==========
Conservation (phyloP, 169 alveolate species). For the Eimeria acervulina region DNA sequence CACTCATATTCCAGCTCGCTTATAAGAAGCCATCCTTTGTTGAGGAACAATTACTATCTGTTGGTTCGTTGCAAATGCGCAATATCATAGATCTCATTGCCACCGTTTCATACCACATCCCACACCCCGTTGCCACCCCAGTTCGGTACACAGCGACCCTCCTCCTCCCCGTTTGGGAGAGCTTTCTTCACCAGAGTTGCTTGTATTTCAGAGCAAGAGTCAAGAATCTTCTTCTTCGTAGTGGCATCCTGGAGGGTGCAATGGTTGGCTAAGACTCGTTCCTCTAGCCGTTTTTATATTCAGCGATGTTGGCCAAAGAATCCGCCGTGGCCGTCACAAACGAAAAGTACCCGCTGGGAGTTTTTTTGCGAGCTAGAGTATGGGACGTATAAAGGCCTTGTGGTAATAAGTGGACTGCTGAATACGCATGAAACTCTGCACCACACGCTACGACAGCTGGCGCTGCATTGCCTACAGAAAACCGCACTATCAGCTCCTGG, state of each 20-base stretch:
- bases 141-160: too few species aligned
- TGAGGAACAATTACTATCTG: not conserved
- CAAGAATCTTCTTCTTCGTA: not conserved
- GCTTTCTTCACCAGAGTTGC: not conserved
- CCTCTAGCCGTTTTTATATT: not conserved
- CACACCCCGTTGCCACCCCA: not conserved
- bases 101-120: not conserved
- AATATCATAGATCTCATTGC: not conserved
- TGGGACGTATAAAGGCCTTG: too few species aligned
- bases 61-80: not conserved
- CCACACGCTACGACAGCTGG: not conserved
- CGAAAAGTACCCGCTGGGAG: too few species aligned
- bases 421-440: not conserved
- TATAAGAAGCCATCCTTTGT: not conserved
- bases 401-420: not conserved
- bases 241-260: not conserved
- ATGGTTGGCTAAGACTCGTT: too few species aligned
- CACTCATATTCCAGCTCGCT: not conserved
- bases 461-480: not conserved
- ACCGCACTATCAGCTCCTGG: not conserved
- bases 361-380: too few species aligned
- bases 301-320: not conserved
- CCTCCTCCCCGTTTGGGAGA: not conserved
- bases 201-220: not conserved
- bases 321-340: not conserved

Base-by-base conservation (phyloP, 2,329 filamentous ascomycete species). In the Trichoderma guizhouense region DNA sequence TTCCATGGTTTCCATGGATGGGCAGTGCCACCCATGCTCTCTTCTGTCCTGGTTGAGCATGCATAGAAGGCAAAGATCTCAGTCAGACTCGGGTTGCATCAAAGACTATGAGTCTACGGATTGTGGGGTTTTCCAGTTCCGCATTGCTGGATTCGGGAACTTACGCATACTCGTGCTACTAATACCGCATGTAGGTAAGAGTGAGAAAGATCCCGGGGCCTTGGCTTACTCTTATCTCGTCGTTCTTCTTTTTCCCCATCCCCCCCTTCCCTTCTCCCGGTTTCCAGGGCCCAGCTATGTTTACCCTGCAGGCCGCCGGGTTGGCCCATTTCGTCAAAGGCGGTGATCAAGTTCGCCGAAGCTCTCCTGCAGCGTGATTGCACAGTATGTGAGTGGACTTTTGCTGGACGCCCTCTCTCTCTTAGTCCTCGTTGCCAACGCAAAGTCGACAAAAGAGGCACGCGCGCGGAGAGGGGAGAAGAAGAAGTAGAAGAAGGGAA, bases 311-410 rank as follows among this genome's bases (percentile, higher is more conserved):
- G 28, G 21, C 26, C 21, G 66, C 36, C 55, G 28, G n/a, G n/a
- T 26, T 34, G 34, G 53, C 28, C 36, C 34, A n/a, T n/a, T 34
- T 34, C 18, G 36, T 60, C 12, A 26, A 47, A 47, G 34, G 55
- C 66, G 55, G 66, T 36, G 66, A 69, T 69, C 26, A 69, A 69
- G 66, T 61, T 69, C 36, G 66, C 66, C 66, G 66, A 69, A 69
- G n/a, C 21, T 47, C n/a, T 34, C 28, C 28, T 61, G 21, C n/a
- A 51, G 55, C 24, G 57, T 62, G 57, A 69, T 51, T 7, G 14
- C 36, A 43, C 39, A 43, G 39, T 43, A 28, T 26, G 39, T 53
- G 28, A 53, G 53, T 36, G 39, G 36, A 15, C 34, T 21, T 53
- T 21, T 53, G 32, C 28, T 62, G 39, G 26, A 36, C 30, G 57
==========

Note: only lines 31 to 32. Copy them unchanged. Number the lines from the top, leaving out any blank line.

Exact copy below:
- C 66, G 55, G 66, T 36, G 66, A 69, T 69, C 26, A 69, A 69
- G 66, T 61, T 69, C 36, G 66, C 66, C 66, G 66, A 69, A 69